Last weekend, the WA Social Photographers took to the streets of South Fremantle. It truly is an amazing place full of street art, cafes, restaurants and interesting buildings, all within walking distance to South Beach. We started at the beach and strolled towards South Terrace. It didn't take us long to be captivated by the murals.
Our first stop was the untitled mural by Artbydestroy, a surreal looking underwater scene. The mural demands attention with its bright colours, geometric shapes and strong lines. The footpath at the bottom of the mural looks like the reflection of the image in water. It is truly awesome.
At the opposite side of South Terrace is an even larger mural, East to West Design Fresco by Graeme Miles Richards. The mural is so large that it was impossible for me to fit it all in one photograph. I therefore decided to take multiple photographs.
The art looks three dimensional and the attention to detail is impressive. The more you look, the more you see. It is cleverly done. There are many sections, each focusing on a different cultural theme. For example, French, African, Asian and South American. All of those themes blend together very nicely and the composition works well as a whole.
Above: East to West Design Fresco by Graeme Miles Richards.
I was mesmerised by the mural and could have looked at it for hours. However, I knew it was time to move on when I had almost lost sight of the other photographers. Thankfully, they did notice that I was left behind and they waited for me.
We continued to wander along South Terrace, admiring the buildings and the diverse mix of cafes and restaurants. The delicious smell of foods emanating from the restaurants enhanced the experience. Art works outside some of the the buildings were just as seductive and cleverly placed. A stunning mural is Zebras by Anya Brock, outside the Ootong and Lincoln cafe. The design is attention grabbing with its strong use of contrast and lines.
The photographers walked for almost three hours and didn't get to all the murals. However, we decided to turn back towards South Beach. It's just as well that we did, because the sunset was spectacular.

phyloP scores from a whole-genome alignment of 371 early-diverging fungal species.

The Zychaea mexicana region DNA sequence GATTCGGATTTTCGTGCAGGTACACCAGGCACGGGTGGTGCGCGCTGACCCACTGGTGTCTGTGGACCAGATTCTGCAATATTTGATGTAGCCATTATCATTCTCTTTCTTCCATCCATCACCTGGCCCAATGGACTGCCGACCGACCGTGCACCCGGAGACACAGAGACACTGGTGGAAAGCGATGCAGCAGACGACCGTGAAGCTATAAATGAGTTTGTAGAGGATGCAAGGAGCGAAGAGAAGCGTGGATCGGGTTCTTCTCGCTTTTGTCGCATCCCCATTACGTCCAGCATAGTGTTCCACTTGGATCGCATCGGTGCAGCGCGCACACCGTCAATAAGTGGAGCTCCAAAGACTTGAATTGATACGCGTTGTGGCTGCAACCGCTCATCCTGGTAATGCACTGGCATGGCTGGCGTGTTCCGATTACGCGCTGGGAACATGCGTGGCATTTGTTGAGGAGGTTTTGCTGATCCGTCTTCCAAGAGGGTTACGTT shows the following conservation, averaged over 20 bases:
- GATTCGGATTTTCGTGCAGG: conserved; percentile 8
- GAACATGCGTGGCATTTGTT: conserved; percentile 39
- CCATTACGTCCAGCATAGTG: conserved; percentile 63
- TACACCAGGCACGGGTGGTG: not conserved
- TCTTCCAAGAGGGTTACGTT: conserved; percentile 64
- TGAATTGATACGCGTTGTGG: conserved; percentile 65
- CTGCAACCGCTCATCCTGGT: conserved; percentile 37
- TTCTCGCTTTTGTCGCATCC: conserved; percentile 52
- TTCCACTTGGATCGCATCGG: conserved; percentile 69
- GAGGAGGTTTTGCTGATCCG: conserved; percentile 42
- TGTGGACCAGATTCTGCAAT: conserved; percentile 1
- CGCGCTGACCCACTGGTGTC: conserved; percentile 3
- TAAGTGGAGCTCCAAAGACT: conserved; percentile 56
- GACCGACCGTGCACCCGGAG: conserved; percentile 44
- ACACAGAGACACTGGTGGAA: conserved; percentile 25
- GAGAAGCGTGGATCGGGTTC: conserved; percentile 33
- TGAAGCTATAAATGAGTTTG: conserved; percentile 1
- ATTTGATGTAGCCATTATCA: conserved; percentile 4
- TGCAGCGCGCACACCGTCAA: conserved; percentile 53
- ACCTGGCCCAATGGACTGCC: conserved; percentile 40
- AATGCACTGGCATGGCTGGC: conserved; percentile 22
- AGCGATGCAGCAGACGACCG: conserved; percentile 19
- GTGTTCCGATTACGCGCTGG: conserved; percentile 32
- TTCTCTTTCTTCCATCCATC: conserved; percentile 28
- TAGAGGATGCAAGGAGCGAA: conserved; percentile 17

Sunset at South Fremantle.
South Fremantle is well worth the visit. It really is a unique place with plenty of character. I had an enjoyable afternoon and will definitely be back to experience more.
On Sunday 6 March, the Western Australian Social Photographers embarked on an adventure to the Sculpture by the Sea, Cottesloe 2021. I could feel the wind tangling my hair as soon as I stepped out of the car. Fighting with the wind, I put my hat on and started walking towards our meeting spot at the famous Indiana Teahouse. Once we had all arrived, the photographers were faced with the difficult decision of where to begin. We decided to follow the seagulls, just like the wise men following the Star of Bethlehem.
Our seagull GPS turned into chaos when more and more seagulls kept appearing and disappearing. They were having a fun day interfering with our navigation and photobombing our shots. One seagull even pretended to be a sculpture and another headed straight for the Indiana Teahouse.
We cruised through the sandy plains like the ships of the desert, admiring the sculptures while dodging people and seagulls. At one point we said hello to a dog on a leash. I tried to take a photo and it nearly licked my camera. There must be something special about my camera because animals have tried to lick it on several occasions now. Maybe it’s just me.
From a distance, I saw a line of fellow travellers who were standing next to the guiding light of a seagull. Just like us, they seemed a bit disorientated with their bodies facing in different directions. I guess it confirms a flaw in the seagull GPS, because even the seagulls couldn't decide which direction to go.
Turning our heads in a different direction, we couldn't help but notice a very pretty structure with plenty of reflecting surfaces. The photographers decided to take a group ‘selfie’ shot through the mirrors. It felt like Christmas, because the sculpture was exquisitely decorated with enormous handprints and what looked like a generous slop of ice-cream. Aside from the group 'selfie,' I took my favourite photo of the day at the same sculpture. After that we continued our snapping until sunset, the time when camels go to bed, and when seagulls are replaced by real stars.
Sculpture by the Sea, Cottesloe is one of my favourite events in Perth and our outing was enjoyable. There is so much to experience and although we were snapping away for three hours, I didn’t get to see all of the sculptures. That’s probably because I got distracted by the seagulls and got carried away taking photographs. I plan to return over the next week to explore some more.